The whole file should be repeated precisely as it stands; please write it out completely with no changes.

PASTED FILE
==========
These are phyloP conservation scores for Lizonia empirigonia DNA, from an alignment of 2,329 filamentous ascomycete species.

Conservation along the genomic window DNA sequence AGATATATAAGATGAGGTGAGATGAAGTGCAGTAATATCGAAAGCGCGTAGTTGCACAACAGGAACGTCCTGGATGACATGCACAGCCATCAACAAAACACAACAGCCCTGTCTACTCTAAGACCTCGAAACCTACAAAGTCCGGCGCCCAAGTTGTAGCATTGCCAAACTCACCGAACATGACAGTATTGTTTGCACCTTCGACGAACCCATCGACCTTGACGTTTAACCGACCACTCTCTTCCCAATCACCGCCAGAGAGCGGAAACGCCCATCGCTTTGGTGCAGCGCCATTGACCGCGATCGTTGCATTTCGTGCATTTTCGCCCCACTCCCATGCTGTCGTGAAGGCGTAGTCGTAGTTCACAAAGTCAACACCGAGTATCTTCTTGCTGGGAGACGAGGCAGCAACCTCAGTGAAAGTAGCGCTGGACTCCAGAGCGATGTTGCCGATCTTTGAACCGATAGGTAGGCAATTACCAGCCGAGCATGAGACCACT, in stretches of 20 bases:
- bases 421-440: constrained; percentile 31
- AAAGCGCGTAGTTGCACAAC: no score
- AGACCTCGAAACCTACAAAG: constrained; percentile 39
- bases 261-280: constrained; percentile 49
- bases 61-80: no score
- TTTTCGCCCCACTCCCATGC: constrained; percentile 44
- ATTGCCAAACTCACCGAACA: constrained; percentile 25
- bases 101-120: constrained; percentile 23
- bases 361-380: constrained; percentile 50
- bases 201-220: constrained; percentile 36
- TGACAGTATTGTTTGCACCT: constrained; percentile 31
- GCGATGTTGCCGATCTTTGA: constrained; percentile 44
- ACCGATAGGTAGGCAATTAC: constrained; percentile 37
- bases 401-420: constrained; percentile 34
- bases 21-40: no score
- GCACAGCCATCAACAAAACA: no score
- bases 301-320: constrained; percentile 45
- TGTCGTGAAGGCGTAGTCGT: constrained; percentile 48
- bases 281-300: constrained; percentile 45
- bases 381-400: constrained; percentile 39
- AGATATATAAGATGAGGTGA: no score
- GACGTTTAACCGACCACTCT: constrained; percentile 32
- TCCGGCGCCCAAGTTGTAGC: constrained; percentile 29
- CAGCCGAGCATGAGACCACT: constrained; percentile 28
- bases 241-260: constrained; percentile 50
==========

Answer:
These are phyloP conservation scores for Lizonia empirigonia DNA, from an alignment of 2,329 filamentous ascomycete species.

Conservation along the genomic window DNA sequence AGATATATAAGATGAGGTGAGATGAAGTGCAGTAATATCGAAAGCGCGTAGTTGCACAACAGGAACGTCCTGGATGACATGCACAGCCATCAACAAAACACAACAGCCCTGTCTACTCTAAGACCTCGAAACCTACAAAGTCCGGCGCCCAAGTTGTAGCATTGCCAAACTCACCGAACATGACAGTATTGTTTGCACCTTCGACGAACCCATCGACCTTGACGTTTAACCGACCACTCTCTTCCCAATCACCGCCAGAGAGCGGAAACGCCCATCGCTTTGGTGCAGCGCCATTGACCGCGATCGTTGCATTTCGTGCATTTTCGCCCCACTCCCATGCTGTCGTGAAGGCGTAGTCGTAGTTCACAAAGTCAACACCGAGTATCTTCTTGCTGGGAGACGAGGCAGCAACCTCAGTGAAAGTAGCGCTGGACTCCAGAGCGATGTTGCCGATCTTTGAACCGATAGGTAGGCAATTACCAGCCGAGCATGAGACCACT, in stretches of 20 bases:
- bases 421-440: constrained; percentile 31
- AAAGCGCGTAGTTGCACAAC: no score
- AGACCTCGAAACCTACAAAG: constrained; percentile 39
- bases 261-280: constrained; percentile 49
- bases 61-80: no score
- TTTTCGCCCCACTCCCATGC: constrained; percentile 44
- ATTGCCAAACTCACCGAACA: constrained; percentile 25
- bases 101-120: constrained; percentile 23
- bases 361-380: constrained; percentile 50
- bases 201-220: constrained; percentile 36
- TGACAGTATTGTTTGCACCT: constrained; percentile 31
- GCGATGTTGCCGATCTTTGA: constrained; percentile 44
- ACCGATAGGTAGGCAATTAC: constrained; percentile 37
- bases 401-420: constrained; percentile 34
- bases 21-40: no score
- GCACAGCCATCAACAAAACA: no score
- bases 301-320: constrained; percentile 45
- TGTCGTGAAGGCGTAGTCGT: constrained; percentile 48
- bases 281-300: constrained; percentile 45
- bases 381-400: constrained; percentile 39
- AGATATATAAGATGAGGTGA: no score
- GACGTTTAACCGACCACTCT: constrained; percentile 32
- TCCGGCGCCCAAGTTGTAGC: constrained; percentile 29
- CAGCCGAGCATGAGACCACT: constrained; percentile 28
- bases 241-260: constrained; percentile 50